A legislative session sparked by strife between lawmakers and Gov. Sarah Palin, but marked by little legislative action other than passage of the state budget, rolled to a peaceful close Sunday evening.
The Senate adjourned shortly after 7:30 p.m. Sunday and the House followed less than a half hour later.
Legislative leaders in January said their focus in the 90-day session would be preparing a spending plan in response to the dramatic drop in the price of crude oil, the source of roughly 90 percent of state income. Oil reached a high of $144.59 per barrel in July but dropped to the low $30s by year's end.
By February, lawmakers were faced with the surreal juxtaposition of cutting state spending while managing a huge influx of federal dollars through President Barack Obama's federal stimulus plan - and a governor who said she would not accept much of the cash because of strings attached.
Lawmakers kept their word. They passed a flat operating budget, a tight public works budget and, upon deciding the stimulus money carried minimal strings, accepted virtually the entire stimulus package.
Critics say the Legislature missed opportunities to address some of Alaska's glaring social problems, and Gov. Sarah Palin may ultimately reject some of the stimulus money, but legislative leaders pronounced themselves satisfied with their performance.
"A lot of good legislation was coming through and a lot of it didn't pass this year," said Sen. President Gary Stevens, R-Kodiak. "But it has the chance to be worked on next year and become even better and become law next year."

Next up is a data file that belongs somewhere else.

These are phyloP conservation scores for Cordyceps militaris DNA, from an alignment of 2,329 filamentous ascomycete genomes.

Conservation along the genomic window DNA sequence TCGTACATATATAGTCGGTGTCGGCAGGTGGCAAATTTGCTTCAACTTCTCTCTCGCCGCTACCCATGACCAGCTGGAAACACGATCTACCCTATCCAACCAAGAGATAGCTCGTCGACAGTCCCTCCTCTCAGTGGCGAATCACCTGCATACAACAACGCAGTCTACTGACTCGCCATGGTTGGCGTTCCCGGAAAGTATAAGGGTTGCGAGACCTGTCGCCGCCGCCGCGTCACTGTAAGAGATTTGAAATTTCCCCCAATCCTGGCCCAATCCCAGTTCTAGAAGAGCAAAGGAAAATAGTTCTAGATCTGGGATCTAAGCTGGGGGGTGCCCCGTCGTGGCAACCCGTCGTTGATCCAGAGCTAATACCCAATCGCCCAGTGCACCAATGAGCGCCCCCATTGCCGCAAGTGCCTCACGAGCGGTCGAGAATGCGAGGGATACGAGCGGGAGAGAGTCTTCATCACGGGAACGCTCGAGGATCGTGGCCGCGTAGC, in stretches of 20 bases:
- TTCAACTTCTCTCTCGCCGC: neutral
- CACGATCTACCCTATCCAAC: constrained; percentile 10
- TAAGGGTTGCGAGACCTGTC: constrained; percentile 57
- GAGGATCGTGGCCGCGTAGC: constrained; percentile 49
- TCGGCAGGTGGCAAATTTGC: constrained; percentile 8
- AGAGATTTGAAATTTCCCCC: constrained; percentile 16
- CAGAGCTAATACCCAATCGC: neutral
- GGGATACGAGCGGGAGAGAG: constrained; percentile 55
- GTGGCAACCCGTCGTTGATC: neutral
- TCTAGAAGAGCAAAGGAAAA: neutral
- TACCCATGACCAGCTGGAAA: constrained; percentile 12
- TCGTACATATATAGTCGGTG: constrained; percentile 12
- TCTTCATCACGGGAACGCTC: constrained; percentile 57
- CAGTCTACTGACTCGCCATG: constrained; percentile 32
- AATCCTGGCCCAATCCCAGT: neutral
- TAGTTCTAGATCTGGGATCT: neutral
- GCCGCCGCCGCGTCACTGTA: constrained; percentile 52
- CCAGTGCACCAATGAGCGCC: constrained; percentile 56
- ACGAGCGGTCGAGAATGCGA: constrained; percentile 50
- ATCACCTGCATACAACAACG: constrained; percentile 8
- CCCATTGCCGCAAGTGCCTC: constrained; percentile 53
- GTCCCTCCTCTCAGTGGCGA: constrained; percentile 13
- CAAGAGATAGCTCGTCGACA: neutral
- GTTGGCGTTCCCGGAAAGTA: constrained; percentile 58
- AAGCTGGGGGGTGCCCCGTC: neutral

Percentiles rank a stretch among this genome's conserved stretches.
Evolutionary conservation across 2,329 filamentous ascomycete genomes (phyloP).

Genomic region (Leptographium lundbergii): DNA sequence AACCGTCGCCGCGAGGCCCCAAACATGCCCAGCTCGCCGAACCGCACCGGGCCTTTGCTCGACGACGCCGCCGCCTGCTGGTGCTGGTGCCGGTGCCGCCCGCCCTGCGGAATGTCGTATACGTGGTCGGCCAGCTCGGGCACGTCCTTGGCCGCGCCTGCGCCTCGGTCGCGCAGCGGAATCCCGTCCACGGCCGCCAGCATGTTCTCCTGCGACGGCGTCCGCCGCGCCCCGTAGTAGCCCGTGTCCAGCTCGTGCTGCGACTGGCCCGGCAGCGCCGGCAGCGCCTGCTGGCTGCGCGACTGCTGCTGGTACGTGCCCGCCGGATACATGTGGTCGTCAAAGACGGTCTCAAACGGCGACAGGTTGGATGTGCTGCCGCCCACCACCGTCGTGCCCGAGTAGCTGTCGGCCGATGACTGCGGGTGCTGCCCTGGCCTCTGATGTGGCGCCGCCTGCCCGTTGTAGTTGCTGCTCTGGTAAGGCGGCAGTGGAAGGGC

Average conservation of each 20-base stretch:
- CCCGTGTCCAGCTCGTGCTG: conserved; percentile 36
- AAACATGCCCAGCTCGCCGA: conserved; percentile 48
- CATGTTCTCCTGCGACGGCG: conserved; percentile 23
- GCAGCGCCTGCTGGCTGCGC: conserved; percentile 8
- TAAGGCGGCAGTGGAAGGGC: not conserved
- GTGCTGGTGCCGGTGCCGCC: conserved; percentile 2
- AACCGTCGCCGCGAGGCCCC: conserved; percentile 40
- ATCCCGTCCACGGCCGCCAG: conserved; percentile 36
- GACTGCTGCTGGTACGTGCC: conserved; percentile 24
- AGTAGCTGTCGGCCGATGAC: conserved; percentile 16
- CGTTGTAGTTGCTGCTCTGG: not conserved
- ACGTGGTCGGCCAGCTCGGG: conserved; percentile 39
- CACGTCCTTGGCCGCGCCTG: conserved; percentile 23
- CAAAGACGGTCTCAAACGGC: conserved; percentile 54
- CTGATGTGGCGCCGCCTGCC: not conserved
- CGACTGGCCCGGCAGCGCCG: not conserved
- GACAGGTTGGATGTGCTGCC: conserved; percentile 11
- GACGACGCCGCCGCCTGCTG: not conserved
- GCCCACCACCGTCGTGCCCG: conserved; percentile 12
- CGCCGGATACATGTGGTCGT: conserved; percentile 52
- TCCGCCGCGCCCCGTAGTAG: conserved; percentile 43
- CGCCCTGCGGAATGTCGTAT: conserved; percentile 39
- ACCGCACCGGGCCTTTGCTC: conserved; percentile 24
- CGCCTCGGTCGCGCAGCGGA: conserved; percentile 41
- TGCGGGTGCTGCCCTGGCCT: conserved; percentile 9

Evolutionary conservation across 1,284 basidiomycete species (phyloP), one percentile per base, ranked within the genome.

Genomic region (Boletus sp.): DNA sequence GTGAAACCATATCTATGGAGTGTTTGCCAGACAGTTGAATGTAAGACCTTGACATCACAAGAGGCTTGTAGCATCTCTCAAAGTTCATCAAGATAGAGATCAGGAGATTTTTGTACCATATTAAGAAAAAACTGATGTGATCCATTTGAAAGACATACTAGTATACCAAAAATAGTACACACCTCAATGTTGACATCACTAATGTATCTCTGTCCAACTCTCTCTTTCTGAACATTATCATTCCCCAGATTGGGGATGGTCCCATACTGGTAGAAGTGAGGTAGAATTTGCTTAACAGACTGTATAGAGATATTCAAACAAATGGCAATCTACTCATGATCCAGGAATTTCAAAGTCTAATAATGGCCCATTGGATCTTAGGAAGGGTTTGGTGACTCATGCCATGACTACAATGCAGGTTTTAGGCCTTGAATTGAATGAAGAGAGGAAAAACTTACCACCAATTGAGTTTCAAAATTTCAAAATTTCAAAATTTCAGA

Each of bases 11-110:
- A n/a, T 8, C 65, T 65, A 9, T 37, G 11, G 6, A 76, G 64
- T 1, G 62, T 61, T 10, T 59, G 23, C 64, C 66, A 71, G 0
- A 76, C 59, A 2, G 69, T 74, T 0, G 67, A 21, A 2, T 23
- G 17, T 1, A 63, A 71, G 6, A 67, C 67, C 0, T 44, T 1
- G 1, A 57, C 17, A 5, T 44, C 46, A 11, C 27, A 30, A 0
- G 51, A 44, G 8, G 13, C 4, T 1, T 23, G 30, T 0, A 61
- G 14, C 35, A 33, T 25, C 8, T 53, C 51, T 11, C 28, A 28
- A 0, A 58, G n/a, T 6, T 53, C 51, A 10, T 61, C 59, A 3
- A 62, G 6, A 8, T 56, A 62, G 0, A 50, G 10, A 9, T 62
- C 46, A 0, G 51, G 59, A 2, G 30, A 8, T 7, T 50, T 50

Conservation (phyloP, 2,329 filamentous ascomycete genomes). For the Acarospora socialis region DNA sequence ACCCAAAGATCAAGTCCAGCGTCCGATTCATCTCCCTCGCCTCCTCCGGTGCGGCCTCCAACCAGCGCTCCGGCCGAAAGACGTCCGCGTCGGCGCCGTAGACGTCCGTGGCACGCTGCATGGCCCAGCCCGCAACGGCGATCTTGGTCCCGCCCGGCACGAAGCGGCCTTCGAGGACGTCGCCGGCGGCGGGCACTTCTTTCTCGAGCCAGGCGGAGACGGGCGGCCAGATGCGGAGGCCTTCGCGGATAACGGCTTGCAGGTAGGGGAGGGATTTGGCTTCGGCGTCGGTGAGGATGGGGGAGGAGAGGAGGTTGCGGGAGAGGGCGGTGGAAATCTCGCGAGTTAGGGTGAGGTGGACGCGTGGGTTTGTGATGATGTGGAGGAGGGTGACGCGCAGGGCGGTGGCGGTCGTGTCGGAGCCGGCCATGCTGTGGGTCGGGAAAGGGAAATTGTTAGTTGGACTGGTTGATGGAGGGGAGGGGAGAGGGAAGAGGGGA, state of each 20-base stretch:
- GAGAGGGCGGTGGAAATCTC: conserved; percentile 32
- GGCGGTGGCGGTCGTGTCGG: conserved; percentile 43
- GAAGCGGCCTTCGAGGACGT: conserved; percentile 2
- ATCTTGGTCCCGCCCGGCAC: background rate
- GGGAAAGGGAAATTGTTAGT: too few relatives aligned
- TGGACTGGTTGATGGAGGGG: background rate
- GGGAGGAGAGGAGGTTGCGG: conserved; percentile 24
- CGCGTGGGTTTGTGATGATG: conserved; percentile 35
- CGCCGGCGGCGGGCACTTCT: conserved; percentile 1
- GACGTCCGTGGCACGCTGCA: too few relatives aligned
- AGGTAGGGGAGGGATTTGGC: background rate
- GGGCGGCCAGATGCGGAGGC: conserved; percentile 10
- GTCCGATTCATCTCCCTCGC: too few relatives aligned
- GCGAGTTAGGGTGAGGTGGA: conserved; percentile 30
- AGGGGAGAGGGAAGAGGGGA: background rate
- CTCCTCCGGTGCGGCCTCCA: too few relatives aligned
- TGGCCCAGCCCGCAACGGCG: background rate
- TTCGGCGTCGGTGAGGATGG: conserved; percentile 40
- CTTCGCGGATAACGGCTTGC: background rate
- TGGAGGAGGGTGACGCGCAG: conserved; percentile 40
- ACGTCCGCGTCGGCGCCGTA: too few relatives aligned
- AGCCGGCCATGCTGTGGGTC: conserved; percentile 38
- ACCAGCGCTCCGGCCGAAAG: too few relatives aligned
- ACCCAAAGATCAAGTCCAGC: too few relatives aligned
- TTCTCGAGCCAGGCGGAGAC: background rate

House Speaker Mike Chenault, R-Nikiski, said managing the state's money and continuing to provide the services Alaskans expect was primary.
"We don't have the revenue we had before so we had to make the tough decisions," Chenault said. "It's the job we were sent down here for."
Lawmakers continued to express mixed feelings about the 90-day session. Alaskans in 2006 voted to shave a month off what had been a 120-day session.
Stevens said it was a struggle and the public was shortchanged because their testimony had to be limited.
Legislators earlier in the month had completed work on a $9.7 billion operating budget for the fiscal year that begins July 1. Sunday, they put the final touches on a $1.8 billion capital budget for 2010.
Several contentious issues took up a lot of time but did not pass into law. Many hearings and much public testimony was taken on a proposal to reinstate the death penalty, but the bill never made it to a floor vote.
Bills that would require parental consent or notification for a child under the age of 17 to have an abortion also failed to become law.
Less weighty matters made it through, however. Lawmakers set up a special day to honor the marmot and named the malamute as the state dog.
Left on the table for next year are several of the governor's top priorities, including work to advance an in-state natural gas pipeline, a Railbelt utilities plan, a natural gas tax and the continuing dilemma of how to pay for government in a time of diminishing income.
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